Note the lip I left around the top to help keep objects from rolling off. This is completely optional, but really helpful. The first time you watch match grade ammo roll off, nose first, into the dirt, you’ll understand what I mean. And if you do anything with small parts, like scope mounts or trigger pins, you will appreciate the extra protection.

How to Build A Shooting Bench Step 10

Step 10

All framed in on my messy workbench. At this point, it is easy to test out layout. I decided on the square shoulders, though you could make the shape of the table any way you like. It doesn’t have to be this wide, but I wanted room for tools, and a chronograph.

How to Build A Shooting Bench Step 11

Step 11

The leg attachments are all mounted up. I will add lock washers to this later. The bases need to be as secure and permanent as possible. The legs themselves should screw in snug, but don’t over-tighten them, or you may not be able to get them apart in the field.

How to Build A Shooting Bench Step 12

Step 12

All mounted up on the bottom. When you are finishing the piece, remember to finish the bottom. If you only put finish on the top, there won’t be consistent protection against humidity, and the whole top will warp.

How to Build A Shooting Bench Step 13

Step 13

Leg screwed in and standing up. I used a 20-degree angle on the leg mounts for added stability. I’ll eventually cut off these screws flush with the bolts to keep them from catching on clothing or gun straps.

How to Build A Shooting Bench Step 14

Step 14

Add rifle and weights to the lead sled and we are ready to go. I brushed on a couple of coats of polyurethane finish, too. You can spray on finish or brush it. Poly is easy and protects well enough for a simple project like this. If you want to get serious about it, a thick coat of varnish would work well, too.

And that’s it. DIY. The whole thing, from planning the piece to the last coat of poly, took me somewhere around five hours. The whole bench came in under $80. There were some nails and glue that would add to the expense if I didn’t already have them. The bench does just exactly what I need it to. So get to work, whitetail season isn’t that far out. Time to get ready to get ready, if you know what I mean.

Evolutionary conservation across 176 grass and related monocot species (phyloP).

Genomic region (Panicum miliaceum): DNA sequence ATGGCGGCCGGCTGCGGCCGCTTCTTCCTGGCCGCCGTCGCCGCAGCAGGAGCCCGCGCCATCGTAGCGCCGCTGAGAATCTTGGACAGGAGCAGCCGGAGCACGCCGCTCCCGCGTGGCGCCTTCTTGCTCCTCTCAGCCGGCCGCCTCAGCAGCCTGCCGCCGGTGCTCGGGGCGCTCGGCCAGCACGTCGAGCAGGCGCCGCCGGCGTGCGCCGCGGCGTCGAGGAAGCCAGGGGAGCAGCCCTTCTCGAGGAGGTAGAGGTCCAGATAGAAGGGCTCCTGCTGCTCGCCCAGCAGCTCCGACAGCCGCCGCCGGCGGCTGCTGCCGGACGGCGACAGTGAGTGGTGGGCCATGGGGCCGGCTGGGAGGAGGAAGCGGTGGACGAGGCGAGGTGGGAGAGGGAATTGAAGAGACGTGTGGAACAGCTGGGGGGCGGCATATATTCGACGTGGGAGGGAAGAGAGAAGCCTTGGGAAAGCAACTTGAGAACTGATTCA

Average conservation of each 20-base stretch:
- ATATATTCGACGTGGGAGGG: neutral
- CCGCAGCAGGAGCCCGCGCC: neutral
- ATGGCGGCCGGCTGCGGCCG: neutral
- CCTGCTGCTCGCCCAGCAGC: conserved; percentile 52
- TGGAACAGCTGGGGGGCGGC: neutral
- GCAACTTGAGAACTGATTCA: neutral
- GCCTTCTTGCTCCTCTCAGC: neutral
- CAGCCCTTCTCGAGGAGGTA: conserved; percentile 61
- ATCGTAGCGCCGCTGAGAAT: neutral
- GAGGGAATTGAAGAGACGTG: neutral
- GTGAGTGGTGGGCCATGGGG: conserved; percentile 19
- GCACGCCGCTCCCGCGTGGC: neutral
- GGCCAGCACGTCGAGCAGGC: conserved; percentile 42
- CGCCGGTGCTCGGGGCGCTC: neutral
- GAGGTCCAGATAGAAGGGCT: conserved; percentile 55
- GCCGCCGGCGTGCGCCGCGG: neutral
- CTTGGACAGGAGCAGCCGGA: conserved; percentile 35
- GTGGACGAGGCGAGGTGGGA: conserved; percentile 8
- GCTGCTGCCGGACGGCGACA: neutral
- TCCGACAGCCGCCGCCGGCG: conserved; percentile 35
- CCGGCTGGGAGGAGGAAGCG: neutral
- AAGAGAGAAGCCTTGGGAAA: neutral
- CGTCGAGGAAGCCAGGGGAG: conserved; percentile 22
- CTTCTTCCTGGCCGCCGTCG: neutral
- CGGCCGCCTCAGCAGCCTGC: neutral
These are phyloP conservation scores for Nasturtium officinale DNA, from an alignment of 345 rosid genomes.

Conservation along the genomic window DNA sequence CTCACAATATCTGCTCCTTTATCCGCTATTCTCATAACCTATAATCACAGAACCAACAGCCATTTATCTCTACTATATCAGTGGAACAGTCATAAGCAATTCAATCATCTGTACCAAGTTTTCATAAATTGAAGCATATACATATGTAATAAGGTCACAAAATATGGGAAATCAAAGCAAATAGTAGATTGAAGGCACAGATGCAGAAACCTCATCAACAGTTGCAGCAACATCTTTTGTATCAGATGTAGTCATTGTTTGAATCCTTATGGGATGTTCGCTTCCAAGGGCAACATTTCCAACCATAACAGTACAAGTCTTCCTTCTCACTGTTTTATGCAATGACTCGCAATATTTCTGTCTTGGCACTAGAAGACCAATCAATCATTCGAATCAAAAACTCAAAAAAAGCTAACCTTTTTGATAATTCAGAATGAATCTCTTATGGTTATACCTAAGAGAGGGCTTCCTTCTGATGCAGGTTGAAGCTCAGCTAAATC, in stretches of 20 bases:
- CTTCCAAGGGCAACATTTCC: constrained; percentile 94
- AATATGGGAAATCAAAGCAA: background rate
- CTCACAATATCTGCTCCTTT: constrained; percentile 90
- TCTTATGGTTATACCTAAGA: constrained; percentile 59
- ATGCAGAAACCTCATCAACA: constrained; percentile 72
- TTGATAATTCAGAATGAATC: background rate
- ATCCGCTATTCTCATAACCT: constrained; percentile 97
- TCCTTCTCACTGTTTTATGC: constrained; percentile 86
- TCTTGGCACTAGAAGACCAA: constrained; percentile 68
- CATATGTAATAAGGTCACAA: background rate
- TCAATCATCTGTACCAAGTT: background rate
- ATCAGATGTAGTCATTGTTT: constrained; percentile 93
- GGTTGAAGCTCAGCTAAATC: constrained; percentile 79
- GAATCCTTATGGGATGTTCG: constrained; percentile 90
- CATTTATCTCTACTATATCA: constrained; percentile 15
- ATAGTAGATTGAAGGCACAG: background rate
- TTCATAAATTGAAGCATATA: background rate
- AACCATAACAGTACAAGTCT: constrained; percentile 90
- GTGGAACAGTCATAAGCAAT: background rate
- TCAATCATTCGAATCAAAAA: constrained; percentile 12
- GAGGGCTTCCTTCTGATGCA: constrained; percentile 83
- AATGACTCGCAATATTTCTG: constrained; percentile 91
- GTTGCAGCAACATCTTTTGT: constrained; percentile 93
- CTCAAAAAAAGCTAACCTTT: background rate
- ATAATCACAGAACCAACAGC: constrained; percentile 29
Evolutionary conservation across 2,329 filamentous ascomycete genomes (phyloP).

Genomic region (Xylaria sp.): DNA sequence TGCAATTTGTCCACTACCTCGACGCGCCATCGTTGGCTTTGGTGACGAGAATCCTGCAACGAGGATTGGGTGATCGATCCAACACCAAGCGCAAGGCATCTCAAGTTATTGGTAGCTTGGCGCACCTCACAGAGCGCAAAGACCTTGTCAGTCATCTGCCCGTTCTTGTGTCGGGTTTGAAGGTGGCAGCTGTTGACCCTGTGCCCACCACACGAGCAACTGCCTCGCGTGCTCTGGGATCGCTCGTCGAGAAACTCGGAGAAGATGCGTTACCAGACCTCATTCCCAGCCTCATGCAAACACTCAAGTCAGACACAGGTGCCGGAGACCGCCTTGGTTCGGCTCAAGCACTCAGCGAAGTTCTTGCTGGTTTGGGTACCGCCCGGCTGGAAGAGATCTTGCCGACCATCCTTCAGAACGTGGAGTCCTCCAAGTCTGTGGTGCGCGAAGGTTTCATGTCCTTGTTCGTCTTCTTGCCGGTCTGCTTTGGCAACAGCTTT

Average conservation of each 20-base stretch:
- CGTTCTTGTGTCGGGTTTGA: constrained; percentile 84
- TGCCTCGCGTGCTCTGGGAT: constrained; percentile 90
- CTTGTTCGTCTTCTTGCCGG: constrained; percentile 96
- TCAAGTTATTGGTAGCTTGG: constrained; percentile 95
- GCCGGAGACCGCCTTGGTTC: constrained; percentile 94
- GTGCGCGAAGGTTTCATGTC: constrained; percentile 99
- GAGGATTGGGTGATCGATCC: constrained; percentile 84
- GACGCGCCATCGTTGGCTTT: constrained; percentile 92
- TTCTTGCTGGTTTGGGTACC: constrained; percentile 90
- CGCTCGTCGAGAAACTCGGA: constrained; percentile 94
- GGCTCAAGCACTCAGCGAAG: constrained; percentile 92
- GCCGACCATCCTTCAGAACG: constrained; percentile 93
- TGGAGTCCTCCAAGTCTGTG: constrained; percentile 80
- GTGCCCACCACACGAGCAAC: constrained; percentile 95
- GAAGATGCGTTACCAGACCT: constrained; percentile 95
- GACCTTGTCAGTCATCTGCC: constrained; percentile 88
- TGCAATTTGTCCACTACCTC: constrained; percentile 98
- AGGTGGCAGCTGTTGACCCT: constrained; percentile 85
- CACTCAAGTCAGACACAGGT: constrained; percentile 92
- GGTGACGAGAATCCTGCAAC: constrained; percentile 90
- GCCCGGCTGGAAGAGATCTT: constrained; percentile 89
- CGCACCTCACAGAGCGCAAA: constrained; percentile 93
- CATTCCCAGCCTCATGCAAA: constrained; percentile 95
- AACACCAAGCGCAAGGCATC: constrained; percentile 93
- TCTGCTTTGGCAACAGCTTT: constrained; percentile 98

{ 7 comments… add one }
  • art skillings February 8, 2015, 10:40 pm

    Looking for plans for shooter bench (all wood) everything I see has pipe legs. Are there any plans out there with wood legs?

    • Theadore Stone July 27, 2015, 11:23 pm

      Go to Home Depot, Lowes etc. they have metal plates that are made for fitting wooden legs into. The advantage is that with metal legs there is much less wear on the joint so it will hold weight longer without wobble. The other choice might be to make a Trestle table.

  • Tom June 11, 2014, 2:08 pm

    Great idea! I am in the process of building mine now. I used a scrap piece of 3/4 inch plywood and laminated on a 7/32″ sheet of exterior siding to help protect it from weather, etc. I bought screw in flanges at Lowes for the legs and will make a wedge to cant the legs 20 degrees or so. I bought a 10′ piece of 1″ galvanized pipe and they cut and threaded at no charge. Cannot beat that deal! I made my legs even longer at 40″ so I can shoot from a standing position even easier. I also have a shop stool that will rise high enough to also use it seated when I want. I noticed you did not give the inset dims from the back, so I am going with 18″ which should work. Love the idea of the side trim. Makes it look better as well as preventing the roll off issue.

    As others have noted, private lands are the best places to shoot…if you can get access. The ranges spook me, to be honest. We had a shooter killed near here, for his guns. They never caught the perp. I just do not like the looks I get when I drive up to an unmanned range when there are other shooters there. You never know…

  • Bobaloo June 9, 2014, 3:28 pm

    “Any welding shop should be able to make these for you.” – Well, so much for DIY

  • Kimbra June 9, 2014, 2:53 pm

    I love it. Those benches are great, ambi and inexpensive.

    My father owns a hundred acre plot in eastern Colorado that makes a great range because it has a rolling hill with natural backstop at the 750 yard mark. Great for Ar-15 fun. Only problem, I built one of those permanent benches and put it out there and the next thing you know, people are making it THEIR range. Posted Private Property but they leave their garbage and mess there. They even shot up the bench I built. I took it out and now I bring in my portable for range day.

  • Rod Mason June 9, 2014, 6:36 am

    Dave, here is a set of plans you might also want to try for a left/right knock down portable shooting bench made from a single sheet of plywood of your choice. Enjoy.
    https://app.box.com/s/dtjqyak0s228xfgkgme6
    This is downloadable direct from my Box account, 2.5 meg PDF.